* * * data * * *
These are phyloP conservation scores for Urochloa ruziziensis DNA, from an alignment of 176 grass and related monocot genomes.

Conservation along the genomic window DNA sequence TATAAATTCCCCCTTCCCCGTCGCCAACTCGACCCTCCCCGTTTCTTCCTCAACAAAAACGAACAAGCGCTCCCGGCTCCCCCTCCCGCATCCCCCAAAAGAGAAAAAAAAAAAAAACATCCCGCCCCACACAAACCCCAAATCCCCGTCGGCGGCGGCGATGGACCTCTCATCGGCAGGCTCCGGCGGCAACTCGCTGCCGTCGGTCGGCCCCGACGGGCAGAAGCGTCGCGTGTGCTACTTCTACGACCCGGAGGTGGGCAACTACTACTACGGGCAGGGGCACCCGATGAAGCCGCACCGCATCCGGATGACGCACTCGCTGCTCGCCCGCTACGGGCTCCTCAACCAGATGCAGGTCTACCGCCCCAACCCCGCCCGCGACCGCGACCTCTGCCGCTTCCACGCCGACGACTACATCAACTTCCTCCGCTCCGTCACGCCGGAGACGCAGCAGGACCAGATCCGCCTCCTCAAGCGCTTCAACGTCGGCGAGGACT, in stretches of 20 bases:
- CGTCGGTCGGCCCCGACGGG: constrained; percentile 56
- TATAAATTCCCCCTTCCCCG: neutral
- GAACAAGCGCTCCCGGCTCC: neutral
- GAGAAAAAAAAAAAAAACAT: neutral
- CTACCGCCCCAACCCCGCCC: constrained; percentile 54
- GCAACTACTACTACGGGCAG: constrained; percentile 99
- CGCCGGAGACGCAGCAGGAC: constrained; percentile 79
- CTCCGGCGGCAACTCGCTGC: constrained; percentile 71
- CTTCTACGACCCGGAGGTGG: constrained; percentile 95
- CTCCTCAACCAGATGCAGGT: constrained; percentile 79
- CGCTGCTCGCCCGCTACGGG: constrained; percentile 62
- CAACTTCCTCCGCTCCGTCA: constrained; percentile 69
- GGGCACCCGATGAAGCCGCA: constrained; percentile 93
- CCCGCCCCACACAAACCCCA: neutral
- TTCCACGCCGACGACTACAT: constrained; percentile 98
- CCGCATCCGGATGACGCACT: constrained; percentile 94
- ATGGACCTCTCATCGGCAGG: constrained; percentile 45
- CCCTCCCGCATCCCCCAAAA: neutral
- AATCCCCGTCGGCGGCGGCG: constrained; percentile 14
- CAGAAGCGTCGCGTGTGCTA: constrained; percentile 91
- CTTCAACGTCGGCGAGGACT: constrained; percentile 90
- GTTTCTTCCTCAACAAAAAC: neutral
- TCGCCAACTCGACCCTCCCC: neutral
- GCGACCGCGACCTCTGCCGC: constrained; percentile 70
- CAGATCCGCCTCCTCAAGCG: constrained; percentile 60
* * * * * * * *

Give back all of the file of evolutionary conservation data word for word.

These are phyloP conservation scores for Urochloa ruziziensis DNA, from an alignment of 176 grass and related monocot genomes.

Conservation along the genomic window DNA sequence TATAAATTCCCCCTTCCCCGTCGCCAACTCGACCCTCCCCGTTTCTTCCTCAACAAAAACGAACAAGCGCTCCCGGCTCCCCCTCCCGCATCCCCCAAAAGAGAAAAAAAAAAAAAACATCCCGCCCCACACAAACCCCAAATCCCCGTCGGCGGCGGCGATGGACCTCTCATCGGCAGGCTCCGGCGGCAACTCGCTGCCGTCGGTCGGCCCCGACGGGCAGAAGCGTCGCGTGTGCTACTTCTACGACCCGGAGGTGGGCAACTACTACTACGGGCAGGGGCACCCGATGAAGCCGCACCGCATCCGGATGACGCACTCGCTGCTCGCCCGCTACGGGCTCCTCAACCAGATGCAGGTCTACCGCCCCAACCCCGCCCGCGACCGCGACCTCTGCCGCTTCCACGCCGACGACTACATCAACTTCCTCCGCTCCGTCACGCCGGAGACGCAGCAGGACCAGATCCGCCTCCTCAAGCGCTTCAACGTCGGCGAGGACT, in stretches of 20 bases:
- CGTCGGTCGGCCCCGACGGG: constrained; percentile 56
- TATAAATTCCCCCTTCCCCG: neutral
- GAACAAGCGCTCCCGGCTCC: neutral
- GAGAAAAAAAAAAAAAACAT: neutral
- CTACCGCCCCAACCCCGCCC: constrained; percentile 54
- GCAACTACTACTACGGGCAG: constrained; percentile 99
- CGCCGGAGACGCAGCAGGAC: constrained; percentile 79
- CTCCGGCGGCAACTCGCTGC: constrained; percentile 71
- CTTCTACGACCCGGAGGTGG: constrained; percentile 95
- CTCCTCAACCAGATGCAGGT: constrained; percentile 79
- CGCTGCTCGCCCGCTACGGG: constrained; percentile 62
- CAACTTCCTCCGCTCCGTCA: constrained; percentile 69
- GGGCACCCGATGAAGCCGCA: constrained; percentile 93
- CCCGCCCCACACAAACCCCA: neutral
- TTCCACGCCGACGACTACAT: constrained; percentile 98
- CCGCATCCGGATGACGCACT: constrained; percentile 94
- ATGGACCTCTCATCGGCAGG: constrained; percentile 45
- CCCTCCCGCATCCCCCAAAA: neutral
- AATCCCCGTCGGCGGCGGCG: constrained; percentile 14
- CAGAAGCGTCGCGTGTGCTA: constrained; percentile 91
- CTTCAACGTCGGCGAGGACT: constrained; percentile 90
- GTTTCTTCCTCAACAAAAAC: neutral
- TCGCCAACTCGACCCTCCCC: neutral
- GCGACCGCGACCTCTGCCGC: constrained; percentile 70
- CAGATCCGCCTCCTCAAGCG: constrained; percentile 60